OnlySP: In a way, streaming reminds me of virtual reality. They’re exciting concepts, and many people see them as the future of gaming, sort of a natural evolution, people are waiting for the day Ready Player One is actually feasible. However, as we’ve tried these technologies, there have been roadblocks. Virtual reality and motion sickness, headsets are cumbersome. With streaming, you have infrastructure, datacaps, etc. Do you think the video industry will eventually just be ALL streaming?
Sampson: I think there’s a place for SIM clients where you have some sort of graphical intense operation running on a server on the cloud. However, I feel like the native experience that will have some place in day to day operations. For gamers at least, if you look at other spaces, you will start to see more of a shift to the cloud. There’s a demand for the ability to run CAD software on GTs in the cloud to have them streamed to SIM clients because it doesn’t scale to fit supercomputers for a construction company.
But for gamers, they always want to own those games, own those physical disc or digital software that’s on their Xbox. That’s important for the traditional gamer. I don’t think that’s going anywhere any time soon. I don’t think cloud gaming shouldn’t replace traditional gaming. There’s a place to play on the couch to play with your friends. There’s a place for sitting down in front of your TV and turning on your Xbox or PlayStation. Game streaming should be a supplement, an extension of your normal play. For us, that’s how we view ourselves. You’re a PC gamer and you play on your PC, so we want to be an extension of that. If you want to play on the couch or your friend’s house, or on the toilet, we are that solution for you. There’s also not enough bandwidth for servers in the world for it all to be streaming. Netflix already contributes a lot to global warming, so we shouldn’t make it worse by moving it to all gaming [laughs].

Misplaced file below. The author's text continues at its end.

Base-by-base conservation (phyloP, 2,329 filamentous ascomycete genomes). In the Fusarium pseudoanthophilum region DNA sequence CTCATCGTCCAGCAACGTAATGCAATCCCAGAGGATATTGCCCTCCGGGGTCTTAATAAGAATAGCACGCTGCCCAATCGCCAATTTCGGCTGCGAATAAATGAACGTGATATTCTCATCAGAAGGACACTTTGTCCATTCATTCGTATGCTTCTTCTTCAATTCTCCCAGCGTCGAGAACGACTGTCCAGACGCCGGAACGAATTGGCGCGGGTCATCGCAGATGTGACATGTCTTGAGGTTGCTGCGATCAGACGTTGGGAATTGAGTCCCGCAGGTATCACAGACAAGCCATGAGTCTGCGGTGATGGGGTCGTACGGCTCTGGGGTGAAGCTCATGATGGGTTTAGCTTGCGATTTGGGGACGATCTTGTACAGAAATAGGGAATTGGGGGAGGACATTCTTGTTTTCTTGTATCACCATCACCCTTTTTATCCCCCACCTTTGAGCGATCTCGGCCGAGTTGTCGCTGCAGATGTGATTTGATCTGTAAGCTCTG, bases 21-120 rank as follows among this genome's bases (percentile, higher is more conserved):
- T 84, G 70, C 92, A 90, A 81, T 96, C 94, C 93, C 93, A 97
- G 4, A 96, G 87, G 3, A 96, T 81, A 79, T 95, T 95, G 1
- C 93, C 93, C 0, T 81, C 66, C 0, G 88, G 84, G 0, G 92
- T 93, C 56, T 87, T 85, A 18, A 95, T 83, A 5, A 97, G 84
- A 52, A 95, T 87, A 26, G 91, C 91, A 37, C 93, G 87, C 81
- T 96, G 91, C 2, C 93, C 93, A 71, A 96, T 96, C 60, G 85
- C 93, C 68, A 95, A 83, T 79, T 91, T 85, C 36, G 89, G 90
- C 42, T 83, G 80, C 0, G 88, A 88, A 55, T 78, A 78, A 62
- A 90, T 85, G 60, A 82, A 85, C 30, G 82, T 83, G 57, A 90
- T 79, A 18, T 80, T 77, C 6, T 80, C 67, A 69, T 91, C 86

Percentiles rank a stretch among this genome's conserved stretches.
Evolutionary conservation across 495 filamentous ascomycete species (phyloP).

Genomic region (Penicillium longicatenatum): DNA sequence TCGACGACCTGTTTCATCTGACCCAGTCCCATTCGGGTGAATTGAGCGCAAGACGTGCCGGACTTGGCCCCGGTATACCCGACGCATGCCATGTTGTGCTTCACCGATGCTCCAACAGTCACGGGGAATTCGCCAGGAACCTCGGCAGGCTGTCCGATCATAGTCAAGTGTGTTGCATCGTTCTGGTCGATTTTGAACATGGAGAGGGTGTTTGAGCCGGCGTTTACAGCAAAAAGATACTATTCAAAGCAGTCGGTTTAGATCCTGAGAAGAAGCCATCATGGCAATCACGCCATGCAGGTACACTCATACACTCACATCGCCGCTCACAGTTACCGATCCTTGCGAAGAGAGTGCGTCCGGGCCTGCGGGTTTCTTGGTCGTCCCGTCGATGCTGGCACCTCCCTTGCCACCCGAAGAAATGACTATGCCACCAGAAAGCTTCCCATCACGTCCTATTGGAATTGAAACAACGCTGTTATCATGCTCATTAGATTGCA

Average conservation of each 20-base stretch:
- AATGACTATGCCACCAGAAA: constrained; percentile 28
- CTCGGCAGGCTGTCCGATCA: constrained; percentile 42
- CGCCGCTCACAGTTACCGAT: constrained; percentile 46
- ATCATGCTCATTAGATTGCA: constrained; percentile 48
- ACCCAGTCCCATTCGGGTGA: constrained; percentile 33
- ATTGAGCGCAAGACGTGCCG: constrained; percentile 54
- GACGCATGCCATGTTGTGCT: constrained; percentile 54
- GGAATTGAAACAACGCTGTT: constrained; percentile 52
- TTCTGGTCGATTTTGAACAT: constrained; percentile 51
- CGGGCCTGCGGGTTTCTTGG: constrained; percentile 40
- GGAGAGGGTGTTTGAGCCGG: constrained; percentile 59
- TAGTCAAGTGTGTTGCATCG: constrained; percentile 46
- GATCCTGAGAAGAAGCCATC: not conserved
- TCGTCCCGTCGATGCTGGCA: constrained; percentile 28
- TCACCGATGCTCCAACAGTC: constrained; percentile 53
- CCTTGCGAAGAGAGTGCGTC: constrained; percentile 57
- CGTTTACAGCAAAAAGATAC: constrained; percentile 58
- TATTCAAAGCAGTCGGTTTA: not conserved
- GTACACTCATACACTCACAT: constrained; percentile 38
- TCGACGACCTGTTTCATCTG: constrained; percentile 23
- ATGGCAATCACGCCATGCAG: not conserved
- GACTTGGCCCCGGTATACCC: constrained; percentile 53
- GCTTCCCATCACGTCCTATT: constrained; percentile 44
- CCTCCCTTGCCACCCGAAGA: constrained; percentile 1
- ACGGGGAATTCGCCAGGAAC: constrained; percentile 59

OnlySP: So what’s next for Rainway? I believe that you already have it out on Android in beta, and then eventually Xbox?
Sampson: Android will launch at the end of the month. The Xbox One build right here is a private demo build that we’re demoing at PAX, but we’re hoping to announce the Xbox beta soon. We’re hoping to get it out by the end of February as well. During this quarter, expect Rainway to come to Android, iOS and Xbox. We have two other special platforms that will be announced soon.